Mtn Remedies: 6 Steps to Perfect Pocket Bacon
Posted on November 04 2016
Bacon. Just the word conjures delectable thoughts of that familiar crackling sound and the flavorful smell of a delicious breakfast. Bacon, while always being delicious, has been trending in American pop culture in recent years and is found as a key ingredient in an increasing number of menu items. Everyone knows how good it is when fresh off the griddle, but how about as a portable snack? If you haven't heard of pocket bacon, it's time to get learned.
Pocket bacon is just bacon that has been pre-made and packaged in a way to be made highly portable when you're off for a hike in the mountains, ski touring in the backcountry, or going for a long trail ride on your mountain bike. Sure it's delicious, but snacks for mountain athletes are about more than taste.
Bacon offers a decent source of protein and natural fats, about half of which are healthy monounsaturated fats. Protein helps rebuild muscles that are broken down as we exercise, and fats provide a good source of long duration, slow burning energy. This is opposed to simple sugars which provide a spike in energy often followed by a crash where we feel suddenly tired and depleted. This combination is clutch and really hits the spot when spending long days adventuring in the winter months where we need to cram in calories wherever possible.
All of that being said, I'm not a doctor or nutritionist, and if you want to learn more about the good and bad of bacon and where it fits into a balanced diet, please consult a medical professional. We just know how to cook and eat the stuff. On to making pocket bacon!
Step 1. Pick Your Bacon
There are a lot of options out there when it comes to this delicious meat candy. Thick or regular cut? Cured or uncured? Peppered or Maple? While everyone has their preference, my go to pocket bacon has been Oscar Mayer Natural Selects Uncured Bacon. There are no added nitrates (read: excess sodium and preservatives) and a relatively thin cut means that it cooks quickly and evenly. If you're looking for something with a thicker cut, check out Wright's Applewood Smoked Bacon. You can also drizzle on a little maple syrup for a sweeter taste and some more calories!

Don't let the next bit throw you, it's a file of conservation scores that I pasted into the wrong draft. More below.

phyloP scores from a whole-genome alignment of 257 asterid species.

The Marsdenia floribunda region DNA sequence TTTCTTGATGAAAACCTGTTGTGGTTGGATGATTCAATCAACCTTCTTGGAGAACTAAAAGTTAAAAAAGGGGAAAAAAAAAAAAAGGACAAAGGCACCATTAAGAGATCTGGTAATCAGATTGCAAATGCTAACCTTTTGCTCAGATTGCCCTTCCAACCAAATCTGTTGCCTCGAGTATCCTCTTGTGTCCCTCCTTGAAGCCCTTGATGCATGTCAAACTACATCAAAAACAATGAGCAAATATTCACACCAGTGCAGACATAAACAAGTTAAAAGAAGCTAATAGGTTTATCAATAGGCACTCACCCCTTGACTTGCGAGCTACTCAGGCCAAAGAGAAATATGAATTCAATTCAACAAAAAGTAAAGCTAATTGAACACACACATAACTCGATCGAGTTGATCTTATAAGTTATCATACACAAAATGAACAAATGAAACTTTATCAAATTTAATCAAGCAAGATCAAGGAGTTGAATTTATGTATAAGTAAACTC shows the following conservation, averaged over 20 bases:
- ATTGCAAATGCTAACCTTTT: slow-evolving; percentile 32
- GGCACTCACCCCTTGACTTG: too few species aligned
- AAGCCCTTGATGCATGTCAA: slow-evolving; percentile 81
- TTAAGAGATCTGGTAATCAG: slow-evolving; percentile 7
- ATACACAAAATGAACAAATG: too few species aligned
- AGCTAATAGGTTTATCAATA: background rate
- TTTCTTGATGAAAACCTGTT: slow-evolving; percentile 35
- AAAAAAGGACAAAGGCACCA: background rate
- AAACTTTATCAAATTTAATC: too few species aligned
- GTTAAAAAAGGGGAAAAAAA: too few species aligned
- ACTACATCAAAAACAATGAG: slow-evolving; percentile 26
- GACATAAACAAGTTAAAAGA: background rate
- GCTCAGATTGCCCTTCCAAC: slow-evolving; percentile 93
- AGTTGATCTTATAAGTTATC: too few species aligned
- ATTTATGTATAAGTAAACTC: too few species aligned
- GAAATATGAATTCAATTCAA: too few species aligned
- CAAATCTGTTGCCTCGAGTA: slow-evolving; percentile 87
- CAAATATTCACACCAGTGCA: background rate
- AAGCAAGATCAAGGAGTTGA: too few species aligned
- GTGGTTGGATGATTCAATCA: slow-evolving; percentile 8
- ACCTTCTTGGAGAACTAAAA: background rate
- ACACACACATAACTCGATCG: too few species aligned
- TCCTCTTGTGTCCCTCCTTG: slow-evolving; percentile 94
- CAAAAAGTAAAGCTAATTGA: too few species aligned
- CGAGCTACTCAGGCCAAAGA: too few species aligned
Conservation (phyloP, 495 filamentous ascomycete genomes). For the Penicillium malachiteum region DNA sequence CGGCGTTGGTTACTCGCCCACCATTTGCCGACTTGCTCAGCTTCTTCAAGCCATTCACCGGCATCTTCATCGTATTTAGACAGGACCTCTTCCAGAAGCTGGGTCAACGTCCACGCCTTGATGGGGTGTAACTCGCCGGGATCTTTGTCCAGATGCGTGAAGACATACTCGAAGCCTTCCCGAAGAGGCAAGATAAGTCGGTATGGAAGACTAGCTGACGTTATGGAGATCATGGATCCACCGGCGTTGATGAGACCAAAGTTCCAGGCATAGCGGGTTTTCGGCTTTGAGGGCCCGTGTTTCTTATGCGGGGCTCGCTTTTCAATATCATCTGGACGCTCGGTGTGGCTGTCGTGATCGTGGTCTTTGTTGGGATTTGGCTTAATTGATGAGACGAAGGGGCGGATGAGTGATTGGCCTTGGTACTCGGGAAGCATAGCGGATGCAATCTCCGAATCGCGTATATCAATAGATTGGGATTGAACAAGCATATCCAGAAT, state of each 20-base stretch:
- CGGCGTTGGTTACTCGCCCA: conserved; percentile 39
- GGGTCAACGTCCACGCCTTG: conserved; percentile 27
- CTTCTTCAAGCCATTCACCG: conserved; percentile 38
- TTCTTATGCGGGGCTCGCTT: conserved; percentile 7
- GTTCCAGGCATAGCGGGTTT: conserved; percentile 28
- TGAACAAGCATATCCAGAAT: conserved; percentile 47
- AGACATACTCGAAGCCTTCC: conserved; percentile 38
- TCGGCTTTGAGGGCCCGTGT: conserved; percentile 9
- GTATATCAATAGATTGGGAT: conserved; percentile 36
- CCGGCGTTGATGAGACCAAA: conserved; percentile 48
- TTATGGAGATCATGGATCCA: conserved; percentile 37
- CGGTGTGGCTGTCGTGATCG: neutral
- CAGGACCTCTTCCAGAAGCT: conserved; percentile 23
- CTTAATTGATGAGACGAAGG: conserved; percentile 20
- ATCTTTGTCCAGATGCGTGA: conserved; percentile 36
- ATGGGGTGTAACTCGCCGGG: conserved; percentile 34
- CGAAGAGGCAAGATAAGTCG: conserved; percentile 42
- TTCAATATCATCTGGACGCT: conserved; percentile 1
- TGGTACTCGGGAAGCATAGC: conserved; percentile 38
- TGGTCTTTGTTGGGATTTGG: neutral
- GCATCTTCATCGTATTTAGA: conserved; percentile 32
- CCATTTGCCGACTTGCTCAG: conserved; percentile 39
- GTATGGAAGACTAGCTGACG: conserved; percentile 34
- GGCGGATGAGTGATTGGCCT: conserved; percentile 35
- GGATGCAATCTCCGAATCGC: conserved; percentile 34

Step 2. Preheat!
Before you do anything else, get that oven pre-heating to 425 degrees. If you are wondering why we are heating up the oven and not a stove top burner, it's because you can cook more bacon with less effort and more evenly by making it in the oven. Plus, you don't need to watch or flip the bacon while it's cooking which leaves you free to throw some wax on the skis, re-order your rock climbing rack, or tie another dry fly. Trust us, it's legit. (for Wright's bacon try a slower cook, cooking longer and at a lower temp brings out the flavor. 375º for 28 to 30 mins depending on oven and thickness of cast iron pan.)
Step 3. Pick Your Pan
We are big believers in cast iron for all things cooking, so it's no surprise that we use a large cast iron skillet for pocket bacon production. That being said, if you want to make more pocket bacon than what your cast iron will hold, break out a baking tin or cookie sheet. Make sure that the tray or tin has an upturned edge so that bacon grease doesn't drip all over your oven, and use aluminum foil to cover the pan for easy clean up. Lay out the bacon uniformly across the skillet or pan and you're good to go!
Step 4. Bake that Meat Candy!
With the oven up to temp and your pork strips ready to go, place the skillet/tray of bacon in the oven and set the timer for 15 minutes. Some thicker cut bacon will take longer than this, but it's always better to check and put it in for a few more minutes if need be. Nobody likes burned bacon. If you like your pocket bacon chewy, you may even want to set a timer for 12 minutes to check your cooking progress, so as not to over crisp the bacon.
Step 5. Cool and Package
Remove the bacon from the oven and place the perfectly cooked strips on a few sheets of paper towel to soak up any excess fat drippings. Let the bacon cool off for a few minutes, then place it in a zip-lock bag or wrap it in tinfoil, careful to stash it for easy access when you're out on the trail. It also helps to wrap the bacon in paper towel before bagging it or wrapping it in tinfoil, as the paper towel will help cushion the bacon and keep it from crumbling. (Leaving your pocket bacon in the fridge over night allows the flavor to come alive, give it a try.)
Step 6. Enjoy Responsibly
You've done it! You're fully equipped with portable bacon, fit for any adventure that comes your way. But please remember, with this great power comes great responsibility. You should pace yourself, allowing bacon to be snacked on throughout the day. You should share, offering a few pieces to friends, and even to the stranger on the chairlift who will be your new friend when you offer them some pocket bacon. And you should enjoy in moderation, balancing your bacon intake with other snacks and adequate hydration. Enjoy!